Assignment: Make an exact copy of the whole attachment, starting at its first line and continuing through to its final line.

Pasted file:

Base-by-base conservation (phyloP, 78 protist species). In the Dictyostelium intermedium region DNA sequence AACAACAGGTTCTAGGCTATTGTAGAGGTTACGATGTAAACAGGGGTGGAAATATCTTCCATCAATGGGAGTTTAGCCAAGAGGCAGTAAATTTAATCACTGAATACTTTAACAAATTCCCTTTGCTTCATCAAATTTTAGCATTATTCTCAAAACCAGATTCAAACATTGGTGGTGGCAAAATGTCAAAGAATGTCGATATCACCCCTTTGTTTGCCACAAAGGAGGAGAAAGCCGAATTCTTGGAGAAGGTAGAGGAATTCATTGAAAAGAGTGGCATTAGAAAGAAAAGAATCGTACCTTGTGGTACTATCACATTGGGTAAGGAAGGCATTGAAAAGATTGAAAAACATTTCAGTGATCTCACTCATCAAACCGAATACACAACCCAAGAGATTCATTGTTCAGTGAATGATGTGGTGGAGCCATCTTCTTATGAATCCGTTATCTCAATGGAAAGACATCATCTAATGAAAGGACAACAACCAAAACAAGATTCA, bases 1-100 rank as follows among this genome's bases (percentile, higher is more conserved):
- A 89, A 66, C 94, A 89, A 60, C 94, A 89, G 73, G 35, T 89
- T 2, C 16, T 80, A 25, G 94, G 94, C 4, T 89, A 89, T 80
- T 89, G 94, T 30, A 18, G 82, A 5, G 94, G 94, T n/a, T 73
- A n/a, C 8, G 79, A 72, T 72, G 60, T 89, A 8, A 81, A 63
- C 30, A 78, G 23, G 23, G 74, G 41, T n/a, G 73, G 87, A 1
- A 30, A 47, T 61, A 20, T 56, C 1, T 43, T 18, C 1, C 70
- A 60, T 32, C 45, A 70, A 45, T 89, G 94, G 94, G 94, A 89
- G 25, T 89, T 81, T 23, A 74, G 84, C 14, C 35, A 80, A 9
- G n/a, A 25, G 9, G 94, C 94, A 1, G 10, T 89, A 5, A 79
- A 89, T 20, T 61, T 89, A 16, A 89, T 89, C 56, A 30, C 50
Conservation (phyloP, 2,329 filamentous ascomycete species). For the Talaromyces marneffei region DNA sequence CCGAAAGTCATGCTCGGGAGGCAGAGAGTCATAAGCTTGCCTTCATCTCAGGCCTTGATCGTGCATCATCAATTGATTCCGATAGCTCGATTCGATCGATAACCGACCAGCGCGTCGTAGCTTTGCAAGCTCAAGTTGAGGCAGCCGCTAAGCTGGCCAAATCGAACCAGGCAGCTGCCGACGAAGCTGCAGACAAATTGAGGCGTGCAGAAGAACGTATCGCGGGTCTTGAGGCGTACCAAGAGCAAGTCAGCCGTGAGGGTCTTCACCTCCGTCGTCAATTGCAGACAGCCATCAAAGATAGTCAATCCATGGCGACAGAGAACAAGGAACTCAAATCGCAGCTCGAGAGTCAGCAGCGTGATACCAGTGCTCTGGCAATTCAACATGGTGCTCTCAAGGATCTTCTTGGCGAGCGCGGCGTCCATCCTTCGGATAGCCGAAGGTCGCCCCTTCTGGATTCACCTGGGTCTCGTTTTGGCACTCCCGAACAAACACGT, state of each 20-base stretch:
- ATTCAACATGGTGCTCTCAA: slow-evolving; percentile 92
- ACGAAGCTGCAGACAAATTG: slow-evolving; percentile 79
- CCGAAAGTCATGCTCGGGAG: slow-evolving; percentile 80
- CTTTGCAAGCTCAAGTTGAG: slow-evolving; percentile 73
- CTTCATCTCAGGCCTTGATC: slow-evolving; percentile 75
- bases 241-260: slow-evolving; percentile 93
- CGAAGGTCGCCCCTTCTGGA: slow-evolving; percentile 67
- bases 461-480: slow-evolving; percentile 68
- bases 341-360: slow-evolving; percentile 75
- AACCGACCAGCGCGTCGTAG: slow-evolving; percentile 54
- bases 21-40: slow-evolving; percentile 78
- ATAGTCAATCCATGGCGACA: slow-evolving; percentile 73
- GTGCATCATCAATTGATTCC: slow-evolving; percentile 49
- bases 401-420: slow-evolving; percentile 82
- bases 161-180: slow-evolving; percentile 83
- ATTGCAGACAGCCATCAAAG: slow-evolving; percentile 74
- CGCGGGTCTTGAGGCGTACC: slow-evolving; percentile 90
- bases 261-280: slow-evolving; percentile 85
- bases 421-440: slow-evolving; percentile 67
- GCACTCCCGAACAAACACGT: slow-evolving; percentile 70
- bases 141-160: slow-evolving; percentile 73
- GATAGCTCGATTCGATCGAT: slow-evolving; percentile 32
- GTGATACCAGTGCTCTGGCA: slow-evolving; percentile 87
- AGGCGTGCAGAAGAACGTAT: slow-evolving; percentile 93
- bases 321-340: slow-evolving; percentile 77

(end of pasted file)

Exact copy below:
Base-by-base conservation (phyloP, 78 protist species). In the Dictyostelium intermedium region DNA sequence AACAACAGGTTCTAGGCTATTGTAGAGGTTACGATGTAAACAGGGGTGGAAATATCTTCCATCAATGGGAGTTTAGCCAAGAGGCAGTAAATTTAATCACTGAATACTTTAACAAATTCCCTTTGCTTCATCAAATTTTAGCATTATTCTCAAAACCAGATTCAAACATTGGTGGTGGCAAAATGTCAAAGAATGTCGATATCACCCCTTTGTTTGCCACAAAGGAGGAGAAAGCCGAATTCTTGGAGAAGGTAGAGGAATTCATTGAAAAGAGTGGCATTAGAAAGAAAAGAATCGTACCTTGTGGTACTATCACATTGGGTAAGGAAGGCATTGAAAAGATTGAAAAACATTTCAGTGATCTCACTCATCAAACCGAATACACAACCCAAGAGATTCATTGTTCAGTGAATGATGTGGTGGAGCCATCTTCTTATGAATCCGTTATCTCAATGGAAAGACATCATCTAATGAAAGGACAACAACCAAAACAAGATTCA, bases 1-100 rank as follows among this genome's bases (percentile, higher is more conserved):
- A 89, A 66, C 94, A 89, A 60, C 94, A 89, G 73, G 35, T 89
- T 2, C 16, T 80, A 25, G 94, G 94, C 4, T 89, A 89, T 80
- T 89, G 94, T 30, A 18, G 82, A 5, G 94, G 94, T n/a, T 73
- A n/a, C 8, G 79, A 72, T 72, G 60, T 89, A 8, A 81, A 63
- C 30, A 78, G 23, G 23, G 74, G 41, T n/a, G 73, G 87, A 1
- A 30, A 47, T 61, A 20, T 56, C 1, T 43, T 18, C 1, C 70
- A 60, T 32, C 45, A 70, A 45, T 89, G 94, G 94, G 94, A 89
- G 25, T 89, T 81, T 23, A 74, G 84, C 14, C 35, A 80, A 9
- G n/a, A 25, G 9, G 94, C 94, A 1, G 10, T 89, A 5, A 79
- A 89, T 20, T 61, T 89, A 16, A 89, T 89, C 56, A 30, C 50
Conservation (phyloP, 2,329 filamentous ascomycete species). For the Talaromyces marneffei region DNA sequence CCGAAAGTCATGCTCGGGAGGCAGAGAGTCATAAGCTTGCCTTCATCTCAGGCCTTGATCGTGCATCATCAATTGATTCCGATAGCTCGATTCGATCGATAACCGACCAGCGCGTCGTAGCTTTGCAAGCTCAAGTTGAGGCAGCCGCTAAGCTGGCCAAATCGAACCAGGCAGCTGCCGACGAAGCTGCAGACAAATTGAGGCGTGCAGAAGAACGTATCGCGGGTCTTGAGGCGTACCAAGAGCAAGTCAGCCGTGAGGGTCTTCACCTCCGTCGTCAATTGCAGACAGCCATCAAAGATAGTCAATCCATGGCGACAGAGAACAAGGAACTCAAATCGCAGCTCGAGAGTCAGCAGCGTGATACCAGTGCTCTGGCAATTCAACATGGTGCTCTCAAGGATCTTCTTGGCGAGCGCGGCGTCCATCCTTCGGATAGCCGAAGGTCGCCCCTTCTGGATTCACCTGGGTCTCGTTTTGGCACTCCCGAACAAACACGT, state of each 20-base stretch:
- ATTCAACATGGTGCTCTCAA: slow-evolving; percentile 92
- ACGAAGCTGCAGACAAATTG: slow-evolving; percentile 79
- CCGAAAGTCATGCTCGGGAG: slow-evolving; percentile 80
- CTTTGCAAGCTCAAGTTGAG: slow-evolving; percentile 73
- CTTCATCTCAGGCCTTGATC: slow-evolving; percentile 75
- bases 241-260: slow-evolving; percentile 93
- CGAAGGTCGCCCCTTCTGGA: slow-evolving; percentile 67
- bases 461-480: slow-evolving; percentile 68
- bases 341-360: slow-evolving; percentile 75
- AACCGACCAGCGCGTCGTAG: slow-evolving; percentile 54
- bases 21-40: slow-evolving; percentile 78
- ATAGTCAATCCATGGCGACA: slow-evolving; percentile 73
- GTGCATCATCAATTGATTCC: slow-evolving; percentile 49
- bases 401-420: slow-evolving; percentile 82
- bases 161-180: slow-evolving; percentile 83
- ATTGCAGACAGCCATCAAAG: slow-evolving; percentile 74
- CGCGGGTCTTGAGGCGTACC: slow-evolving; percentile 90
- bases 261-280: slow-evolving; percentile 85
- bases 421-440: slow-evolving; percentile 67
- GCACTCCCGAACAAACACGT: slow-evolving; percentile 70
- bases 141-160: slow-evolving; percentile 73
- GATAGCTCGATTCGATCGAT: slow-evolving; percentile 32
- GTGATACCAGTGCTCTGGCA: slow-evolving; percentile 87
- AGGCGTGCAGAAGAACGTAT: slow-evolving; percentile 93
- bases 321-340: slow-evolving; percentile 77